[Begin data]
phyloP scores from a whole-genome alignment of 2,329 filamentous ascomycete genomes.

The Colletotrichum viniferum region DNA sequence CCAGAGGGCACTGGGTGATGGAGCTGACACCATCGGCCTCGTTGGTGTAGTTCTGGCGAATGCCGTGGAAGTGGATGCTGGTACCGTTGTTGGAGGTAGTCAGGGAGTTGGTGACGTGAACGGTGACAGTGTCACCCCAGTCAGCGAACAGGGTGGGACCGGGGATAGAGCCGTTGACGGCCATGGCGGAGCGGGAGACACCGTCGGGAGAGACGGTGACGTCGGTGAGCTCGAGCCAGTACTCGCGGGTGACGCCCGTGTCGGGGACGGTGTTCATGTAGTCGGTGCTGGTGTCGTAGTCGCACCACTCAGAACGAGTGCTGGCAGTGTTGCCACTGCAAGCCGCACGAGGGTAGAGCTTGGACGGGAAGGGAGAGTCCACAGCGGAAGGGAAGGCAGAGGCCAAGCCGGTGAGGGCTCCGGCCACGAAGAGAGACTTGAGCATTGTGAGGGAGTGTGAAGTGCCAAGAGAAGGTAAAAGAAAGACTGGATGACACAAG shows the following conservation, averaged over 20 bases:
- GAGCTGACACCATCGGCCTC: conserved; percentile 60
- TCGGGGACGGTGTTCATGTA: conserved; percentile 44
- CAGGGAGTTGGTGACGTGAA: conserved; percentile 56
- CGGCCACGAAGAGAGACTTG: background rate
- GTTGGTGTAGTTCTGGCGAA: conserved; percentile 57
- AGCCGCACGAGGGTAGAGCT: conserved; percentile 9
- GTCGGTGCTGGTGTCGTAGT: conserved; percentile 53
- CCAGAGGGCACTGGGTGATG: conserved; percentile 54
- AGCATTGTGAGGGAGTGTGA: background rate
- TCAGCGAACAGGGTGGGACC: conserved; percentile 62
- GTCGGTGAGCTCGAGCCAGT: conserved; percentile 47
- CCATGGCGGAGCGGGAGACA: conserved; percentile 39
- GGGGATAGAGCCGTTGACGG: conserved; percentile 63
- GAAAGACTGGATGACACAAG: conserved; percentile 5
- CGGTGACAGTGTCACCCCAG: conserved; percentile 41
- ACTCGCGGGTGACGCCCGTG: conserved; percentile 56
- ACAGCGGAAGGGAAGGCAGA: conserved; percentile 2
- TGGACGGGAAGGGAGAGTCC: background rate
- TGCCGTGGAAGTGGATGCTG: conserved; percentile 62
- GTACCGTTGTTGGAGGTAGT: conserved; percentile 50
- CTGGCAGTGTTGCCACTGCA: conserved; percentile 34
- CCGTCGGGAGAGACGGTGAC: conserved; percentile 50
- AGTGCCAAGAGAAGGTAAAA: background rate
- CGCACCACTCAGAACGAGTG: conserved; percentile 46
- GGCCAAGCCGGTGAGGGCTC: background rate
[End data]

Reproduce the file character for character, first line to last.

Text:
phyloP scores from a whole-genome alignment of 2,329 filamentous ascomycete genomes.

The Colletotrichum viniferum region DNA sequence CCAGAGGGCACTGGGTGATGGAGCTGACACCATCGGCCTCGTTGGTGTAGTTCTGGCGAATGCCGTGGAAGTGGATGCTGGTACCGTTGTTGGAGGTAGTCAGGGAGTTGGTGACGTGAACGGTGACAGTGTCACCCCAGTCAGCGAACAGGGTGGGACCGGGGATAGAGCCGTTGACGGCCATGGCGGAGCGGGAGACACCGTCGGGAGAGACGGTGACGTCGGTGAGCTCGAGCCAGTACTCGCGGGTGACGCCCGTGTCGGGGACGGTGTTCATGTAGTCGGTGCTGGTGTCGTAGTCGCACCACTCAGAACGAGTGCTGGCAGTGTTGCCACTGCAAGCCGCACGAGGGTAGAGCTTGGACGGGAAGGGAGAGTCCACAGCGGAAGGGAAGGCAGAGGCCAAGCCGGTGAGGGCTCCGGCCACGAAGAGAGACTTGAGCATTGTGAGGGAGTGTGAAGTGCCAAGAGAAGGTAAAAGAAAGACTGGATGACACAAG shows the following conservation, averaged over 20 bases:
- GAGCTGACACCATCGGCCTC: conserved; percentile 60
- TCGGGGACGGTGTTCATGTA: conserved; percentile 44
- CAGGGAGTTGGTGACGTGAA: conserved; percentile 56
- CGGCCACGAAGAGAGACTTG: background rate
- GTTGGTGTAGTTCTGGCGAA: conserved; percentile 57
- AGCCGCACGAGGGTAGAGCT: conserved; percentile 9
- GTCGGTGCTGGTGTCGTAGT: conserved; percentile 53
- CCAGAGGGCACTGGGTGATG: conserved; percentile 54
- AGCATTGTGAGGGAGTGTGA: background rate
- TCAGCGAACAGGGTGGGACC: conserved; percentile 62
- GTCGGTGAGCTCGAGCCAGT: conserved; percentile 47
- CCATGGCGGAGCGGGAGACA: conserved; percentile 39
- GGGGATAGAGCCGTTGACGG: conserved; percentile 63
- GAAAGACTGGATGACACAAG: conserved; percentile 5
- CGGTGACAGTGTCACCCCAG: conserved; percentile 41
- ACTCGCGGGTGACGCCCGTG: conserved; percentile 56
- ACAGCGGAAGGGAAGGCAGA: conserved; percentile 2
- TGGACGGGAAGGGAGAGTCC: background rate
- TGCCGTGGAAGTGGATGCTG: conserved; percentile 62
- GTACCGTTGTTGGAGGTAGT: conserved; percentile 50
- CTGGCAGTGTTGCCACTGCA: conserved; percentile 34
- CCGTCGGGAGAGACGGTGAC: conserved; percentile 50
- AGTGCCAAGAGAAGGTAAAA: background rate
- CGCACCACTCAGAACGAGTG: conserved; percentile 46
- GGCCAAGCCGGTGAGGGCTC: background rate